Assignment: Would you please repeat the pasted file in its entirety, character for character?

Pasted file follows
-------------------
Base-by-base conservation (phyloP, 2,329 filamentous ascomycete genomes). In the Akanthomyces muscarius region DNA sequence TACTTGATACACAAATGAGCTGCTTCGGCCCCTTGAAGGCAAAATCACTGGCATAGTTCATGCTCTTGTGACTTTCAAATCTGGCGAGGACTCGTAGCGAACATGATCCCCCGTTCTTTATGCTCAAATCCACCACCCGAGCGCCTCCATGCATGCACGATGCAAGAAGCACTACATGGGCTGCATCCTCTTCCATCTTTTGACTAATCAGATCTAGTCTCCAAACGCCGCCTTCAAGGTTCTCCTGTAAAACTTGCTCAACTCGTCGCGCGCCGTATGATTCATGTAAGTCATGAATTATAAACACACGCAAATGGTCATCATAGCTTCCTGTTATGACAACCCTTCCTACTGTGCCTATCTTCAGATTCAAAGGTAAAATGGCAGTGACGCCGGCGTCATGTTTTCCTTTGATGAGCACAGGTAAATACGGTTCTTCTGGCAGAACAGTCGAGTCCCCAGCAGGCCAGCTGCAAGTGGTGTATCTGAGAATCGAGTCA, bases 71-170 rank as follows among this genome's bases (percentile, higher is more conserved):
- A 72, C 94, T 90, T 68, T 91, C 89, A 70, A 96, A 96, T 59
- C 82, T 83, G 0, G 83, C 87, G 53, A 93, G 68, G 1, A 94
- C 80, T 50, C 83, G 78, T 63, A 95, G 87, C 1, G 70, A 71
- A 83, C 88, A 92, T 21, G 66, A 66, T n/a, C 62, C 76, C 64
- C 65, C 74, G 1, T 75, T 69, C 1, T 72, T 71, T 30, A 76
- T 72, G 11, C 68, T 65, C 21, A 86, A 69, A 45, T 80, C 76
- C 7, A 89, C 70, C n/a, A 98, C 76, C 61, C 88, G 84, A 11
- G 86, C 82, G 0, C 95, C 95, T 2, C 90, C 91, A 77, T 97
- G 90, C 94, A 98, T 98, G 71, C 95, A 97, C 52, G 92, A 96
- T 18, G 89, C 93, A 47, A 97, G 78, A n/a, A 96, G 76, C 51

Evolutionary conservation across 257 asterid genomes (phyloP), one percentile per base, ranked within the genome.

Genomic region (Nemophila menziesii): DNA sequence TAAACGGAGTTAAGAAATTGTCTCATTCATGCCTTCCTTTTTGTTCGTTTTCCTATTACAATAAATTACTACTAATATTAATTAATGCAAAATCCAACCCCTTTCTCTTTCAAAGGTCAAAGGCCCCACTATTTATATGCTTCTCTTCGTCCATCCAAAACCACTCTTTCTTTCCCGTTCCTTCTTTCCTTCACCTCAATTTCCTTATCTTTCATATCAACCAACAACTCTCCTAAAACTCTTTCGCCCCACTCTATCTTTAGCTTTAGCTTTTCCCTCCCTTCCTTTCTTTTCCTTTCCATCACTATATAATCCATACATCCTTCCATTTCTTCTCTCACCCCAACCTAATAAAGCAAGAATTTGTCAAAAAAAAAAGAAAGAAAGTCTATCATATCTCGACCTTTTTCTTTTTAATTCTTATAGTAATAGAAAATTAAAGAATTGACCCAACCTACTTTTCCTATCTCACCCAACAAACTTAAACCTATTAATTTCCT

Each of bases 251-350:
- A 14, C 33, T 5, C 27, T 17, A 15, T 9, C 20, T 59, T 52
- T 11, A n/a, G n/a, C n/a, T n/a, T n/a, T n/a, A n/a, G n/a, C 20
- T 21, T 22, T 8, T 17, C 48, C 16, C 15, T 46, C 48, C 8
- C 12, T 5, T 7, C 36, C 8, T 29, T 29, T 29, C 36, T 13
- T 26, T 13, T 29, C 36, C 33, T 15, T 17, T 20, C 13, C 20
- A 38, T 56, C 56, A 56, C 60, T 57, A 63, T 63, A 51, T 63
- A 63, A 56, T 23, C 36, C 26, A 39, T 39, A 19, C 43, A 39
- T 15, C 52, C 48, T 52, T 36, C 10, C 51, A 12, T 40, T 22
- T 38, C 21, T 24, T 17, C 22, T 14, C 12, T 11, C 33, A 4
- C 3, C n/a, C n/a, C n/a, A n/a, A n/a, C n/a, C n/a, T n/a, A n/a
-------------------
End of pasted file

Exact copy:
Base-by-base conservation (phyloP, 2,329 filamentous ascomycete genomes). In the Akanthomyces muscarius region DNA sequence TACTTGATACACAAATGAGCTGCTTCGGCCCCTTGAAGGCAAAATCACTGGCATAGTTCATGCTCTTGTGACTTTCAAATCTGGCGAGGACTCGTAGCGAACATGATCCCCCGTTCTTTATGCTCAAATCCACCACCCGAGCGCCTCCATGCATGCACGATGCAAGAAGCACTACATGGGCTGCATCCTCTTCCATCTTTTGACTAATCAGATCTAGTCTCCAAACGCCGCCTTCAAGGTTCTCCTGTAAAACTTGCTCAACTCGTCGCGCGCCGTATGATTCATGTAAGTCATGAATTATAAACACACGCAAATGGTCATCATAGCTTCCTGTTATGACAACCCTTCCTACTGTGCCTATCTTCAGATTCAAAGGTAAAATGGCAGTGACGCCGGCGTCATGTTTTCCTTTGATGAGCACAGGTAAATACGGTTCTTCTGGCAGAACAGTCGAGTCCCCAGCAGGCCAGCTGCAAGTGGTGTATCTGAGAATCGAGTCA, bases 71-170 rank as follows among this genome's bases (percentile, higher is more conserved):
- A 72, C 94, T 90, T 68, T 91, C 89, A 70, A 96, A 96, T 59
- C 82, T 83, G 0, G 83, C 87, G 53, A 93, G 68, G 1, A 94
- C 80, T 50, C 83, G 78, T 63, A 95, G 87, C 1, G 70, A 71
- A 83, C 88, A 92, T 21, G 66, A 66, T n/a, C 62, C 76, C 64
- C 65, C 74, G 1, T 75, T 69, C 1, T 72, T 71, T 30, A 76
- T 72, G 11, C 68, T 65, C 21, A 86, A 69, A 45, T 80, C 76
- C 7, A 89, C 70, C n/a, A 98, C 76, C 61, C 88, G 84, A 11
- G 86, C 82, G 0, C 95, C 95, T 2, C 90, C 91, A 77, T 97
- G 90, C 94, A 98, T 98, G 71, C 95, A 97, C 52, G 92, A 96
- T 18, G 89, C 93, A 47, A 97, G 78, A n/a, A 96, G 76, C 51

Evolutionary conservation across 257 asterid genomes (phyloP), one percentile per base, ranked within the genome.

Genomic region (Nemophila menziesii): DNA sequence TAAACGGAGTTAAGAAATTGTCTCATTCATGCCTTCCTTTTTGTTCGTTTTCCTATTACAATAAATTACTACTAATATTAATTAATGCAAAATCCAACCCCTTTCTCTTTCAAAGGTCAAAGGCCCCACTATTTATATGCTTCTCTTCGTCCATCCAAAACCACTCTTTCTTTCCCGTTCCTTCTTTCCTTCACCTCAATTTCCTTATCTTTCATATCAACCAACAACTCTCCTAAAACTCTTTCGCCCCACTCTATCTTTAGCTTTAGCTTTTCCCTCCCTTCCTTTCTTTTCCTTTCCATCACTATATAATCCATACATCCTTCCATTTCTTCTCTCACCCCAACCTAATAAAGCAAGAATTTGTCAAAAAAAAAAGAAAGAAAGTCTATCATATCTCGACCTTTTTCTTTTTAATTCTTATAGTAATAGAAAATTAAAGAATTGACCCAACCTACTTTTCCTATCTCACCCAACAAACTTAAACCTATTAATTTCCT

Each of bases 251-350:
- A 14, C 33, T 5, C 27, T 17, A 15, T 9, C 20, T 59, T 52
- T 11, A n/a, G n/a, C n/a, T n/a, T n/a, T n/a, A n/a, G n/a, C 20
- T 21, T 22, T 8, T 17, C 48, C 16, C 15, T 46, C 48, C 8
- C 12, T 5, T 7, C 36, C 8, T 29, T 29, T 29, C 36, T 13
- T 26, T 13, T 29, C 36, C 33, T 15, T 17, T 20, C 13, C 20
- A 38, T 56, C 56, A 56, C 60, T 57, A 63, T 63, A 51, T 63
- A 63, A 56, T 23, C 36, C 26, A 39, T 39, A 19, C 43, A 39
- T 15, C 52, C 48, T 52, T 36, C 10, C 51, A 12, T 40, T 22
- T 38, C 21, T 24, T 17, C 22, T 14, C 12, T 11, C 33, A 4
- C 3, C n/a, C n/a, C n/a, A n/a, A n/a, C n/a, C n/a, T n/a, A n/a